Blue Carbon in Coastal Ecosystems

Sounds strange? Those are two words most people do not interconnect with each other. But upon hearing the term, you can associate the word blue with the ocean and the word carbon makes you think of carbon dioxide. So you probably do know a little about it.

What is Blue Carbon

Blue Carbon is simply the carbon that is stored in the Earth’s Ocean and coastal ecosystems. You have no doubt heard, that Carbon dioxide is a greenhouse gas released in huge quantities through human activities, for example, the burning of fossil fuels, deforestation in the tropics, land use for agriculture and livestock.

These gasses are changing the world’s climate in a negative way. Now, in order to decrease the impact of greenhouse gasses, the ocean and coastal ecosystems naturally reduce the effect through capturing and storing carbon, which makes the ocean a very significant factor in the global climate.

While you may think that forests and grasslands take up most of the carbon dioxide, it is actually the living organisms in the ocean that sequester most of the carbon at a much faster rate. The carbon is then stored in the form of biomass and sediments in seagrasses, algae, mangroves, corals and salt marshes, which act as a carbon sink. This process can go on for many years and most carbon found in coastal soils are often more than thousands of years old.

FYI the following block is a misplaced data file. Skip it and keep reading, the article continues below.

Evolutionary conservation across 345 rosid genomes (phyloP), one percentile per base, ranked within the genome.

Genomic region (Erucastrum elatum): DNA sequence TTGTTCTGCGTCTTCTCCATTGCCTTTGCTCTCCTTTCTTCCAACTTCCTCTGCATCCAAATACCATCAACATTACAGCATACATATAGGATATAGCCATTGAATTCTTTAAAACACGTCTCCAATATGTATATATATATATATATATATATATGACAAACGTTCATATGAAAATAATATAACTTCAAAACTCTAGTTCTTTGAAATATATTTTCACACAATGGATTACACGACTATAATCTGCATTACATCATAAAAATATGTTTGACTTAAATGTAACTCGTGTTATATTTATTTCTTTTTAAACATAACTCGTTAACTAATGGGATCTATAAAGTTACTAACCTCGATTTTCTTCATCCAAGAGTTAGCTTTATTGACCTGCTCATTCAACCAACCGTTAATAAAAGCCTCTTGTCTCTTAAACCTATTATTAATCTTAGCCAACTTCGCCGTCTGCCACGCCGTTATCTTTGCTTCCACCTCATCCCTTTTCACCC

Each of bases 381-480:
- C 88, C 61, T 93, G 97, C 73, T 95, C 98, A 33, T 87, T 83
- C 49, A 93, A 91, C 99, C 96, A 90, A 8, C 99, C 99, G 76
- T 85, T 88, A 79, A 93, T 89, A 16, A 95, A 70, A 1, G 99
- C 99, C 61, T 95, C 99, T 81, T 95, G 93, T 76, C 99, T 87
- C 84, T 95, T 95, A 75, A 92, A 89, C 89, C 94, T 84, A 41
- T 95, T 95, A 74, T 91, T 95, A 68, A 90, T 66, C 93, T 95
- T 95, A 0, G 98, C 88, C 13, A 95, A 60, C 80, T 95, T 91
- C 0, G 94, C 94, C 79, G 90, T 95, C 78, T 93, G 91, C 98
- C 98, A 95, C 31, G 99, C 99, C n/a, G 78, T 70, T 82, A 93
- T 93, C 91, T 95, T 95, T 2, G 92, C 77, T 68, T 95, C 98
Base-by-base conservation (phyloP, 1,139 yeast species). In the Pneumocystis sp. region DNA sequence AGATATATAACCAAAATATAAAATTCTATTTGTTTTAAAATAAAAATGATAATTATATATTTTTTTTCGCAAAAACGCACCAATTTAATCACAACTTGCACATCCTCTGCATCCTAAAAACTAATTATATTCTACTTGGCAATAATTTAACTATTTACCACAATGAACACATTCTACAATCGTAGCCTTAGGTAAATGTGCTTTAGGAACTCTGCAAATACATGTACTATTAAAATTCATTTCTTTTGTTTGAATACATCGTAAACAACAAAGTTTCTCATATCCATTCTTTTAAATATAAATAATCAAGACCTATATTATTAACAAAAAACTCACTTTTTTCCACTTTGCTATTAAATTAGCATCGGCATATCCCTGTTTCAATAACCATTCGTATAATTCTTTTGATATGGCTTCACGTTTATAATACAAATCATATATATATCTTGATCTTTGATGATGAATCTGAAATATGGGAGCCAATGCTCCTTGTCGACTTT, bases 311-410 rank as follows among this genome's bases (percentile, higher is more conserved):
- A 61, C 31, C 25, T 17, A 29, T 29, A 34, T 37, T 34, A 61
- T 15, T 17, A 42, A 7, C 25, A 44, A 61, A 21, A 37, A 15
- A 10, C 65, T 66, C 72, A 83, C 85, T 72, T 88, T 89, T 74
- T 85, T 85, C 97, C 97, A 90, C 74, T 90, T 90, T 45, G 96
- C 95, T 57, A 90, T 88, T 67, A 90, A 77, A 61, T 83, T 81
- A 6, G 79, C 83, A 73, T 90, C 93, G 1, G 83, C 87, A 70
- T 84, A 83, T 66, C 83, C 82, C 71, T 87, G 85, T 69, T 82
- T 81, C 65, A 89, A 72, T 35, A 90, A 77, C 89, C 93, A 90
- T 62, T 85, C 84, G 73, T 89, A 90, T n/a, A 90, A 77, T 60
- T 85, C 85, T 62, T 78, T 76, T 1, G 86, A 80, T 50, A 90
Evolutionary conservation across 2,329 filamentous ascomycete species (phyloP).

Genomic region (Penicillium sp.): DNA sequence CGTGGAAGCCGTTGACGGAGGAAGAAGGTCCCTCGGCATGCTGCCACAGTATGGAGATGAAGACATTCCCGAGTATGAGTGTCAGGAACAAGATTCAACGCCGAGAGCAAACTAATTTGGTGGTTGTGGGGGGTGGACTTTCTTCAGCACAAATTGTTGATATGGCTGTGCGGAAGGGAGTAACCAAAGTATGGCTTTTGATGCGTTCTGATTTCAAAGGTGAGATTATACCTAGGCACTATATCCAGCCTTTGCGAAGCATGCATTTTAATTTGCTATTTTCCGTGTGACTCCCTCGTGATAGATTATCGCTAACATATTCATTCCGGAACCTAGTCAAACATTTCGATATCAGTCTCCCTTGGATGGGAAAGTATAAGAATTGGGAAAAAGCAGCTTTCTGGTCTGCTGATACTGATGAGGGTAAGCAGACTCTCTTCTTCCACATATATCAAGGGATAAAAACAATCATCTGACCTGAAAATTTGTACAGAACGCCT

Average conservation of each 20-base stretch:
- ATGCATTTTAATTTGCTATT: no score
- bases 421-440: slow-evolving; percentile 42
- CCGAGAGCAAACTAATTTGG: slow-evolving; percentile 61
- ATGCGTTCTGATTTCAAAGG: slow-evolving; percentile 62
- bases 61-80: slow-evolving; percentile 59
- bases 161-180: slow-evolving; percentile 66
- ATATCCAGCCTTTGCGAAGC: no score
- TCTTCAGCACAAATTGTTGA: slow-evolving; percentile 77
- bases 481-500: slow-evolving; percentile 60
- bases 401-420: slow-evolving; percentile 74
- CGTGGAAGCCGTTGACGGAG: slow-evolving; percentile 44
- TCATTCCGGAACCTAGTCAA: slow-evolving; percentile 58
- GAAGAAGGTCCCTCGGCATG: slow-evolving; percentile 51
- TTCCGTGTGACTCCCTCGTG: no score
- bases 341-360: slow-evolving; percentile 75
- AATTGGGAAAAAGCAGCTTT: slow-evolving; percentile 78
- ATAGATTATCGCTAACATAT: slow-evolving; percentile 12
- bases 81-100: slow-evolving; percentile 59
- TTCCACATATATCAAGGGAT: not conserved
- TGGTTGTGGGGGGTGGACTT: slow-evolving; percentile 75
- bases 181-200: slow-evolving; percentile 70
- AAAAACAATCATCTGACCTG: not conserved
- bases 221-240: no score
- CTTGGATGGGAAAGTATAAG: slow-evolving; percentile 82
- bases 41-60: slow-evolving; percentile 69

The Importance of Blue Carbon

carbon cycleThe ocean and the coastal ecosystems are important for the uptake of carbon. Damage to these ecosystems poses a great risk. Not only are habitats lost but also an enormous amount of carbon is released into the atmosphere, increasing the levels of greenhouse gasses.

Sadly, through industrialization, economic growth and coastal development, coastal habitats around the world are decreasing at a terrifying rate. It is estimated that around 340,000 to 980,000 hectares per year are destroyed.

If these trends continue, over 40 % of marshes, seagrasses and almost all unprotected areas of mangrove could be lost in the next 100 years.

Protecting Coastal Ecosystems

Preventing further loss of coastal ecosystems and the massive release of carbon is crucial in the mitigation of human-made climate change and the long-term of our kind. By protecting the ocean and coastal ecosystem, we not only protect the coastal habitats but also provide other benefits to people, for example, protection against storms or recreational opportunities.

The Blue Carbon Initiative:

It is a global program working to reduce climate change through the restoration and sustainable use of coastal and marine ecosystems.